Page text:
Tropical deforestation remains an urgent environmental issue. Much of it is caused by the production of a few agricultural commodities (e.g. beef, soy), whose demand also provides entry points for change. However, growing zero-deforestation commitments from governments and companies are yet to spur effective action. Supply chain transparency and monitoring capabilities have seen major advances, but policy and governance have not kept pace. Tropical deforestation remains high, and there is a pressing need to understand what institutional innovations can help realize pledges. This project will help understand why so little progress has been achieved and identify the innovations needed to drive change by combining expertise on sustainability transitions with detailed datasets on commodity production, trade and capital flows. By deploying an innovative mixed-method approach, the results will inform on concrete pathways to help avert a tipping point of irreversible ecosystem change in the Amazon and provide lessons for promoting sustainable land-use transitions elsewhere.

 

Robert Muscarella, Uppsala University: Consequences of habitat loss for tropical trees: an integrative perspective
Land-use change presents major threats to biodiversity with impacts that typically outpace those from climate change. Although the full impacts of habitat loss and fragmentation are often cryptic or delayed, they can elevate extinction risk and reduce the potential for species to adapt to future environmental change. Developing successful strategies to manage and mitigate the consequences of land-use change on biodiversity is thus a pressing need at regional, national, and international levels. The overarching aim of this proposal is to better understand how land-use dynamics have affected the current geographic distributions, population sizes, and genetic diversity of tropical trees. The work will be conducted on the island of Puerto Rico, which represents an ideal case study because of its well-documented land-use history, high level of biodiversity, extensive amount of existing data, and superb research infrastructure. Overall, the proposed work will increase our understanding of the ecological implications of past and future land-use change, thereby promoting the development of effective conservation and management strategies.

 

Rosa Goodman, Swedish University of Agricultural Sciences: Toward a future of wood cities and restored forests—modelling pathways for development of a new forest industry in the Global South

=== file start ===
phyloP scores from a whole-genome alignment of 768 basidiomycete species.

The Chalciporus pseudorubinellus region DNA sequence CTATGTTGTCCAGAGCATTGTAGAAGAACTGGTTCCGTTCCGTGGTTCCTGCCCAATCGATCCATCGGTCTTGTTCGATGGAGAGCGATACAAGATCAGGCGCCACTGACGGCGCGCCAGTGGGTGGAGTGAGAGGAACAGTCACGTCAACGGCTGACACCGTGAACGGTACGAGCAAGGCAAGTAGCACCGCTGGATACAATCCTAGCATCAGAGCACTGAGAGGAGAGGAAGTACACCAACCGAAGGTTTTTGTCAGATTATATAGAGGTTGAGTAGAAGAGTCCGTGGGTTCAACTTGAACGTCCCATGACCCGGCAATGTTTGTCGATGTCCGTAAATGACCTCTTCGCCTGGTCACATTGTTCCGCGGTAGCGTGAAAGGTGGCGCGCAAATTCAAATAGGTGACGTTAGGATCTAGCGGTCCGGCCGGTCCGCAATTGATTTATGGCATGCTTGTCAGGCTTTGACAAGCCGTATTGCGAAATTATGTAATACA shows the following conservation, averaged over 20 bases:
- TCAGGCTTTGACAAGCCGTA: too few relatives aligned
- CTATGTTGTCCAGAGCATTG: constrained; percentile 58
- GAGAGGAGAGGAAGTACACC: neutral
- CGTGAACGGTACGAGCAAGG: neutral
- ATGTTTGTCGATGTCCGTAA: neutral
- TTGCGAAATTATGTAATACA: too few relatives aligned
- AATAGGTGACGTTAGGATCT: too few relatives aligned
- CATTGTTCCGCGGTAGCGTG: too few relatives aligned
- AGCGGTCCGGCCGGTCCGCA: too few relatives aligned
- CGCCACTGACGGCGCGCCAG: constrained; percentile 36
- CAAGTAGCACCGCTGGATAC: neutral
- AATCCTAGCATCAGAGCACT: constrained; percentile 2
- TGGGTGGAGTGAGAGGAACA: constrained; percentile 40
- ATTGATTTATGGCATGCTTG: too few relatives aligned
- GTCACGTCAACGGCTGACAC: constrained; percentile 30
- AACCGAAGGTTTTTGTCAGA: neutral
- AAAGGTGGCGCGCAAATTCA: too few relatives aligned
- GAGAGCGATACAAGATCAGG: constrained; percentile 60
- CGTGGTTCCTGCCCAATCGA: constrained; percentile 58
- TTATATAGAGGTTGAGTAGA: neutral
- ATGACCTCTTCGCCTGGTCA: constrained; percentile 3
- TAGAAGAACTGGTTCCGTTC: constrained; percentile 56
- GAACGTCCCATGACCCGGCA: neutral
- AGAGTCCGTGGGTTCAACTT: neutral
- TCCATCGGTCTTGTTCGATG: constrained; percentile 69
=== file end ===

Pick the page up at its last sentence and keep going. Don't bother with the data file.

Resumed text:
We propose a novel Wood Building – Forest Restoration system to meet the urgent calls to stop and reverse climate change, biodiversity loss, ecosystem degradation, and inequality and instead transition to a fair and sustainable bio-based economy. We call for future urban growth to be met with modern engineered wood building, and for this new market to drive large-scale forest restoration and emergence of regional forest-based industries. We focus on the Global South, where the majority of urban growth, deforestation, and forest degradation occur. Starting from where we are today, we must model pathways of coordinated incremental change across the entire value chain to arrive at the desired end state (wood cities, fully restored natural forests, prosperous regional wood industries). This is a new area of research in forestry, and we will refine the methodology using Tanzania as a case study. We will work with diverse industrial, governmental, and research partners with the explicit aim of increasing, awareness, capacity, and support.


All new projects:
Read Formas news about the call here and see all new research projects

 

 

Related news:
Two new research teams will focus on achieving SDGs in Drylands

Earlier this autumn the selected research teams in the Formas call “Realising the global sustainable development goals” was announced. Two of the new projects involve Focali members and both projects focus on achieving the SDGs in drylands.

Drylands Transform led by SLU and involving Focali members: Ingrid Öborn, Aida Bargués Tobella, Gert Nyberg, SLU and Per Knutsson University of Gothenburg.

Science in action led by SRC and involving Focali members Ana Paula Aguiar and Hanna Sinare